Recently, the United States and 60 other partner countries signed a political declaration called the “Declaration for the Future of the Internet”
Developing and promoting a single global internet regime in the face of growing digital authoritarianism has prompted to come out with a declaration like this one.
- To protect human rights,
- To promote the free flow of information,
- To protect the privacy of users,
- To keep the Internet open, free, reliable, secure, and neutral.
The above commitment, called the “Declaration for the Future of the Internet,” is the first such effort of its kind. The Declaration has been signed by around 60 nations, including the United States, the European Union, the United Kingdom, Canada, and France. India, China, and Russia are among the large countries that have not yet sign on to this Declaration.
To fulfill the objective, all partners will reach out to the private sector, international organizations, the technical community, academia, civil society, and other key stakeholders globally. The Declaration and its underlying principles are not legally binding.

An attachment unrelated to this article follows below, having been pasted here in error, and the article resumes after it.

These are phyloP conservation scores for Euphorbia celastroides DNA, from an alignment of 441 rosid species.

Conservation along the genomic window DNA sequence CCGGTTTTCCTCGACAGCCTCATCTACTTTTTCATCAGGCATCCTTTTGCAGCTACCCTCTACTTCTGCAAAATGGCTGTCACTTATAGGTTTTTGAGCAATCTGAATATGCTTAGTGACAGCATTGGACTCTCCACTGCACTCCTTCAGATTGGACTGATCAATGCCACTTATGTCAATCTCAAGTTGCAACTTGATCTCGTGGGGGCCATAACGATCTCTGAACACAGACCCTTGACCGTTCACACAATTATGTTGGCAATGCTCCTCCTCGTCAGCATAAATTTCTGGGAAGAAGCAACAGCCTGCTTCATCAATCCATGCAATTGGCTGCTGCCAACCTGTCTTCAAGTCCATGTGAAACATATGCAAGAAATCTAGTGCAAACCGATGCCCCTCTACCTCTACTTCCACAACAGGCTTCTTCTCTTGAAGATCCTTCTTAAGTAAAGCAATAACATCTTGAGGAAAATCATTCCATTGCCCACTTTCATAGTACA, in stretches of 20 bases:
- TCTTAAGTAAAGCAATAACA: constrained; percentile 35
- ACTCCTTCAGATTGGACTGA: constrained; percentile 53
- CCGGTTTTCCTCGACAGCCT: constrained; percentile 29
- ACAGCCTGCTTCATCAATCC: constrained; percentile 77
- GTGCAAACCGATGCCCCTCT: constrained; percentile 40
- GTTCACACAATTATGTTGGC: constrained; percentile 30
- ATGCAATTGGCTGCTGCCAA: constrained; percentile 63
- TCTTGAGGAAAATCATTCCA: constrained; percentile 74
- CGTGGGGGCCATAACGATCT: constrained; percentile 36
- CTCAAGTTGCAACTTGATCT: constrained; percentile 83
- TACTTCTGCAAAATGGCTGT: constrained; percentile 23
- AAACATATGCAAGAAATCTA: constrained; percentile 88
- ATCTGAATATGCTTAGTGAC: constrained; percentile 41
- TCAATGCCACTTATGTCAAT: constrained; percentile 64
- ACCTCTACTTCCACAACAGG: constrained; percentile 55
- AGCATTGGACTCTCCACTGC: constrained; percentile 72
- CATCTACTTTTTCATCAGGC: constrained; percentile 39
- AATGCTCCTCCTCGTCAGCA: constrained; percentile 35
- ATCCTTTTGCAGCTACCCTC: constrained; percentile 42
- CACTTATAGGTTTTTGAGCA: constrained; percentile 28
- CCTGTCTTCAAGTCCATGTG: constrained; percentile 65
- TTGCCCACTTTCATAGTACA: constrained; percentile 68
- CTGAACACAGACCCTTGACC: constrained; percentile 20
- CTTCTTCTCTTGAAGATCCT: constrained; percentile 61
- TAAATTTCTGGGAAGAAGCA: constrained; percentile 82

There has been a recent rise in the repression of Internet freedoms by some authoritarian governments. With the use of digital tools to violate human rights, the spread of illegal content and disinformation along with cyberattacks, the world is witnessing a global trend of rising digital authoritarianism.
Countries such as Russia and China have taken steps to suppress free expression, block independent news websites, meddle in elections, spread disinformation, and deny their citizens other human rights.
The number of nations that shut down the Internet in 2021 has increased from 29 in 2020 to 34 in 2021. In 2021, a total of 182 internet crackdowns were reported worldwide. After India, Myanmar is placed second for banning the Internet fifteen times in 2021, followed by Iran and Sudan, each of which has five such incidences.
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